So for the past fifteen years, I’ve been hosting Christmas Eve. It’s a night filled with food & family, of music & merriment. I look forward to it…oh, starting sometime in May.
Just a day or so before Christmas Eve, the baking begins; it’s tradition. My mom comes over and we bake – and bake – until every last cookie has been frosted and sprinkled. Then we sit and talk about Christmases gone by, and memories we’ve made over the years. It’s my favorite part of the holiday.
But along with the food, and the fun, and the merriment…is the stress. Specifically, Christmas Day stress. It’s not getting up at the crack of dawn, blurry-eyed; running downstairs and lighting the tree, putting on the Christmas music and making the kids wait until I say, “Go!” and watching them run down the stairs to their stockings.
It’s not the torn open wrapping paper, tossed in the air like confetti, or the overstuffed trash bags filled with ribbons and bows.
Nope – it’s the stress of being on a time-crunch. Open the presents. Check. Get ready for church. Check. Head to the in-laws. Check. Get home to let the dog out. Check. Pack up and go to my brother’s. Check.
We are out of the house by 9 a.m. and not home until after 7 p.m. I feel like we spend the day rushing to the next place and every year I vow to never do it again. But then again…it’s tradition. It’s what we do.
But not this year.
This year I had a fantasy that we woke up, opened presents and took our time. This fantasy included going to the, dare I say, late Mass…the 11:00 a.m. Mass…and then, wait what? Come home.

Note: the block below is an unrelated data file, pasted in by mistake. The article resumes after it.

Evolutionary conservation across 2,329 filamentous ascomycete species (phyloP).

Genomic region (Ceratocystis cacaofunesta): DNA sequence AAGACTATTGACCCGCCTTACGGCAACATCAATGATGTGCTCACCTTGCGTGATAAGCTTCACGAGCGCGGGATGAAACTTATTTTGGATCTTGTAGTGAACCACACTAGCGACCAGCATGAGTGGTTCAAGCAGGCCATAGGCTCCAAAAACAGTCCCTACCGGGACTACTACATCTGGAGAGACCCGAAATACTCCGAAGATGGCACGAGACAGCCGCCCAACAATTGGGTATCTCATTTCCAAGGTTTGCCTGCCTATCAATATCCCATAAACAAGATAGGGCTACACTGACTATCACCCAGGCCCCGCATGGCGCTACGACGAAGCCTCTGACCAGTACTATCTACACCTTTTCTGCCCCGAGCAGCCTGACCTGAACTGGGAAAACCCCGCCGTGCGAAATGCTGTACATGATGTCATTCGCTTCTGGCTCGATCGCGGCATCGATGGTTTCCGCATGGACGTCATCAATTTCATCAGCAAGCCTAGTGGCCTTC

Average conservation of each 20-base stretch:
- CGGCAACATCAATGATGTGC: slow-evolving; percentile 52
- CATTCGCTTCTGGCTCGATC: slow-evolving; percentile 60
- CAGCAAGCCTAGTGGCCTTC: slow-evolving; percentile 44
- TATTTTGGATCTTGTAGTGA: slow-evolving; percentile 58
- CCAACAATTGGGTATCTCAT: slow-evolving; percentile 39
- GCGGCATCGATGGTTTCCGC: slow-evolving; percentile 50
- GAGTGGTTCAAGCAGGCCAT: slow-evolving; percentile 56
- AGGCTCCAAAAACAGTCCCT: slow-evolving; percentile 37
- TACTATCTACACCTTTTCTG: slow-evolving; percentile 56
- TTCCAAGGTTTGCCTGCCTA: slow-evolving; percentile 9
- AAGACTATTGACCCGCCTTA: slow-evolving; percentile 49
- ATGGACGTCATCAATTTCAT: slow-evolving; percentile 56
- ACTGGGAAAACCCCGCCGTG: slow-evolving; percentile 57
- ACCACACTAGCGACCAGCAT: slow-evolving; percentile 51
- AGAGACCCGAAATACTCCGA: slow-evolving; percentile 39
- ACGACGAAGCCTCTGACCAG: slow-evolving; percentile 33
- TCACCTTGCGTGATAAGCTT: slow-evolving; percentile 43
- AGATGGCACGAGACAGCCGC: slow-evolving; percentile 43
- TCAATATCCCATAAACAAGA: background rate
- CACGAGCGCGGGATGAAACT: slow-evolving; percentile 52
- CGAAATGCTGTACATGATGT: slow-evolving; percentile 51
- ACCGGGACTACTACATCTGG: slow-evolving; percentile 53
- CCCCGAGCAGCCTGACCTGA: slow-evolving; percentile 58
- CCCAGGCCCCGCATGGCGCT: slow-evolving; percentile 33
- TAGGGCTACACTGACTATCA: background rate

And then, we could invite the in-laws over for an afternoon of food & drink, where we can take our time, enjoy their company, and not squeeze them in-between church and the next event.
Later in the day, we could head over to my brother’s house for dessert.
It sounded perfect. A day of being in our own home, enjoying our Christmas together, without rushing around, without the time-crunch. Sitting by the fire, looking at our tree, and taking it all in.
Of course, when I voiced it out loud, there was some push back. The kids enjoy going to the family party at my brother’s house. They enjoy the chaos of the day. And my mom was disappointed that we wouldn’t be having Christmas dinner all together.
I almost caved. I almost gave in to what everyone else wanted and expected of me, of us.
But then I thought back to my fantasy of what Christmas could be…the relaxing…the stress-free…
So that’s what we’re gonna do.
It’s okay to say “No” – even on Christmas Day. It’s okay to put yourself and the needs of your family first. It’s okay to just…not.
Whatever your plans are, remember to take it all in. The sights and sounds, the scents…capture it all, because it goes by in the blink of an eye.
But know this is your holiday, too. And it’s okay to say ‘no’ —
Merry Christmas from my family to yours.